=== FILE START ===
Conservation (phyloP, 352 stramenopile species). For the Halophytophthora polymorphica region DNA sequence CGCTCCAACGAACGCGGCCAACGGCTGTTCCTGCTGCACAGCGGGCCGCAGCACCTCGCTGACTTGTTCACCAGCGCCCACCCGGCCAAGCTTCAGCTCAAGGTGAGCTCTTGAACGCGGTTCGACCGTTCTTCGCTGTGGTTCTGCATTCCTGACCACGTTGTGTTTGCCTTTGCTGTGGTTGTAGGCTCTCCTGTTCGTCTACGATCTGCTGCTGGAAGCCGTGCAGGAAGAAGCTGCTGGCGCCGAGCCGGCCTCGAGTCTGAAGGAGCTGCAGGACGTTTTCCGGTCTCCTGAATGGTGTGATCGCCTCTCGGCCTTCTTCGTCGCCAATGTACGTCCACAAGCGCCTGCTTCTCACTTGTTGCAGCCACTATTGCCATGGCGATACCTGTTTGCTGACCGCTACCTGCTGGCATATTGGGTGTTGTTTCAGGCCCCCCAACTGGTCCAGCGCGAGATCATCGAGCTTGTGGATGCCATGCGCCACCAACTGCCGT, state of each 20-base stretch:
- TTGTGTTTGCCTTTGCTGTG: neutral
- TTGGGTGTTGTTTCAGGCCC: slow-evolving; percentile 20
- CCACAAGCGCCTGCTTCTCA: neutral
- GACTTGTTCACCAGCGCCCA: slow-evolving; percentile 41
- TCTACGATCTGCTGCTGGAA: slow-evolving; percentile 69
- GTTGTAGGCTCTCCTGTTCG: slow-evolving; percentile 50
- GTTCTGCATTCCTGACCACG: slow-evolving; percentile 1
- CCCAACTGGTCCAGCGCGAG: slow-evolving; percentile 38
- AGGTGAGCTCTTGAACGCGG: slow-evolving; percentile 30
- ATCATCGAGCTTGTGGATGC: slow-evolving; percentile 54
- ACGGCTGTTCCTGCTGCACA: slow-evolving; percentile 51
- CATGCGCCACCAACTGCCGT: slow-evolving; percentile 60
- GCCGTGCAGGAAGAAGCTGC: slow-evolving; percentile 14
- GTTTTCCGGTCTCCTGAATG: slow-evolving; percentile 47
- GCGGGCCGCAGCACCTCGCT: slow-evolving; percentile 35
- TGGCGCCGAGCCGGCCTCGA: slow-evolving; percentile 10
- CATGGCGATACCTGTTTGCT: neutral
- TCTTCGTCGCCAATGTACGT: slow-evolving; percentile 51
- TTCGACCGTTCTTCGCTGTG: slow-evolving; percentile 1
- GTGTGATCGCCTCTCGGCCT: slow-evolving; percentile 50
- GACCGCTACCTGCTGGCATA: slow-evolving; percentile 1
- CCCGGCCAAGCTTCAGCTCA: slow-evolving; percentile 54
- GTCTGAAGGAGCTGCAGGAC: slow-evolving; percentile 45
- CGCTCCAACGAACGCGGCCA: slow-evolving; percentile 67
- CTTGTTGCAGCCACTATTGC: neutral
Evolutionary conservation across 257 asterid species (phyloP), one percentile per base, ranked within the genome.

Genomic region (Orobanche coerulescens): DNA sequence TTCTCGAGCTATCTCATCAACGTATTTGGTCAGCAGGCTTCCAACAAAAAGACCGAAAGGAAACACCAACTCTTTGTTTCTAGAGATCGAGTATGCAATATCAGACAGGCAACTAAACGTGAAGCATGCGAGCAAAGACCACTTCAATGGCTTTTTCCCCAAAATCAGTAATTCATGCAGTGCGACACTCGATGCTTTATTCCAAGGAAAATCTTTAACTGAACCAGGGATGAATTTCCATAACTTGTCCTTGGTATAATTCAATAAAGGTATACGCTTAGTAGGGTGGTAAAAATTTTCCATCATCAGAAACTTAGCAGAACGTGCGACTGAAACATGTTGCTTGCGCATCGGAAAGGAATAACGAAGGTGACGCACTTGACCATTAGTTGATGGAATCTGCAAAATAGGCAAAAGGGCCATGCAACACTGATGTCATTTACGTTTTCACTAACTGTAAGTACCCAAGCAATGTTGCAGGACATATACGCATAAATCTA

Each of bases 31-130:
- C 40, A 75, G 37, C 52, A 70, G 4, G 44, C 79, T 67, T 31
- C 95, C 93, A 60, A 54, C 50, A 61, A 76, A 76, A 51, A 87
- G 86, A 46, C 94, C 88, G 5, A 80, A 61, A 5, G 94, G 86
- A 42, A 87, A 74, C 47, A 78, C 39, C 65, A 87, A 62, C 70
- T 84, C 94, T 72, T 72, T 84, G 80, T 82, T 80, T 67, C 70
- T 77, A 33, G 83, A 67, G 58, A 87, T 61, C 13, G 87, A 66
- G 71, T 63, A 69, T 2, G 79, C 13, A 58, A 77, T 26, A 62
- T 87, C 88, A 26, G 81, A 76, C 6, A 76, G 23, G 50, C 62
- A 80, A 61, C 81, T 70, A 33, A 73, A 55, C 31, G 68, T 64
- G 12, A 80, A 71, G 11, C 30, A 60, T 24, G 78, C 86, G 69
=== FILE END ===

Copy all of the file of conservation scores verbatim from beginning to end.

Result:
Conservation (phyloP, 352 stramenopile species). For the Halophytophthora polymorphica region DNA sequence CGCTCCAACGAACGCGGCCAACGGCTGTTCCTGCTGCACAGCGGGCCGCAGCACCTCGCTGACTTGTTCACCAGCGCCCACCCGGCCAAGCTTCAGCTCAAGGTGAGCTCTTGAACGCGGTTCGACCGTTCTTCGCTGTGGTTCTGCATTCCTGACCACGTTGTGTTTGCCTTTGCTGTGGTTGTAGGCTCTCCTGTTCGTCTACGATCTGCTGCTGGAAGCCGTGCAGGAAGAAGCTGCTGGCGCCGAGCCGGCCTCGAGTCTGAAGGAGCTGCAGGACGTTTTCCGGTCTCCTGAATGGTGTGATCGCCTCTCGGCCTTCTTCGTCGCCAATGTACGTCCACAAGCGCCTGCTTCTCACTTGTTGCAGCCACTATTGCCATGGCGATACCTGTTTGCTGACCGCTACCTGCTGGCATATTGGGTGTTGTTTCAGGCCCCCCAACTGGTCCAGCGCGAGATCATCGAGCTTGTGGATGCCATGCGCCACCAACTGCCGT, state of each 20-base stretch:
- TTGTGTTTGCCTTTGCTGTG: neutral
- TTGGGTGTTGTTTCAGGCCC: slow-evolving; percentile 20
- CCACAAGCGCCTGCTTCTCA: neutral
- GACTTGTTCACCAGCGCCCA: slow-evolving; percentile 41
- TCTACGATCTGCTGCTGGAA: slow-evolving; percentile 69
- GTTGTAGGCTCTCCTGTTCG: slow-evolving; percentile 50
- GTTCTGCATTCCTGACCACG: slow-evolving; percentile 1
- CCCAACTGGTCCAGCGCGAG: slow-evolving; percentile 38
- AGGTGAGCTCTTGAACGCGG: slow-evolving; percentile 30
- ATCATCGAGCTTGTGGATGC: slow-evolving; percentile 54
- ACGGCTGTTCCTGCTGCACA: slow-evolving; percentile 51
- CATGCGCCACCAACTGCCGT: slow-evolving; percentile 60
- GCCGTGCAGGAAGAAGCTGC: slow-evolving; percentile 14
- GTTTTCCGGTCTCCTGAATG: slow-evolving; percentile 47
- GCGGGCCGCAGCACCTCGCT: slow-evolving; percentile 35
- TGGCGCCGAGCCGGCCTCGA: slow-evolving; percentile 10
- CATGGCGATACCTGTTTGCT: neutral
- TCTTCGTCGCCAATGTACGT: slow-evolving; percentile 51
- TTCGACCGTTCTTCGCTGTG: slow-evolving; percentile 1
- GTGTGATCGCCTCTCGGCCT: slow-evolving; percentile 50
- GACCGCTACCTGCTGGCATA: slow-evolving; percentile 1
- CCCGGCCAAGCTTCAGCTCA: slow-evolving; percentile 54
- GTCTGAAGGAGCTGCAGGAC: slow-evolving; percentile 45
- CGCTCCAACGAACGCGGCCA: slow-evolving; percentile 67
- CTTGTTGCAGCCACTATTGC: neutral
Evolutionary conservation across 257 asterid species (phyloP), one percentile per base, ranked within the genome.

Genomic region (Orobanche coerulescens): DNA sequence TTCTCGAGCTATCTCATCAACGTATTTGGTCAGCAGGCTTCCAACAAAAAGACCGAAAGGAAACACCAACTCTTTGTTTCTAGAGATCGAGTATGCAATATCAGACAGGCAACTAAACGTGAAGCATGCGAGCAAAGACCACTTCAATGGCTTTTTCCCCAAAATCAGTAATTCATGCAGTGCGACACTCGATGCTTTATTCCAAGGAAAATCTTTAACTGAACCAGGGATGAATTTCCATAACTTGTCCTTGGTATAATTCAATAAAGGTATACGCTTAGTAGGGTGGTAAAAATTTTCCATCATCAGAAACTTAGCAGAACGTGCGACTGAAACATGTTGCTTGCGCATCGGAAAGGAATAACGAAGGTGACGCACTTGACCATTAGTTGATGGAATCTGCAAAATAGGCAAAAGGGCCATGCAACACTGATGTCATTTACGTTTTCACTAACTGTAAGTACCCAAGCAATGTTGCAGGACATATACGCATAAATCTA

Each of bases 31-130:
- C 40, A 75, G 37, C 52, A 70, G 4, G 44, C 79, T 67, T 31
- C 95, C 93, A 60, A 54, C 50, A 61, A 76, A 76, A 51, A 87
- G 86, A 46, C 94, C 88, G 5, A 80, A 61, A 5, G 94, G 86
- A 42, A 87, A 74, C 47, A 78, C 39, C 65, A 87, A 62, C 70
- T 84, C 94, T 72, T 72, T 84, G 80, T 82, T 80, T 67, C 70
- T 77, A 33, G 83, A 67, G 58, A 87, T 61, C 13, G 87, A 66
- G 71, T 63, A 69, T 2, G 79, C 13, A 58, A 77, T 26, A 62
- T 87, C 88, A 26, G 81, A 76, C 6, A 76, G 23, G 50, C 62
- A 80, A 61, C 81, T 70, A 33, A 73, A 55, C 31, G 68, T 64
- G 12, A 80, A 71, G 11, C 30, A 60, T 24, G 78, C 86, G 69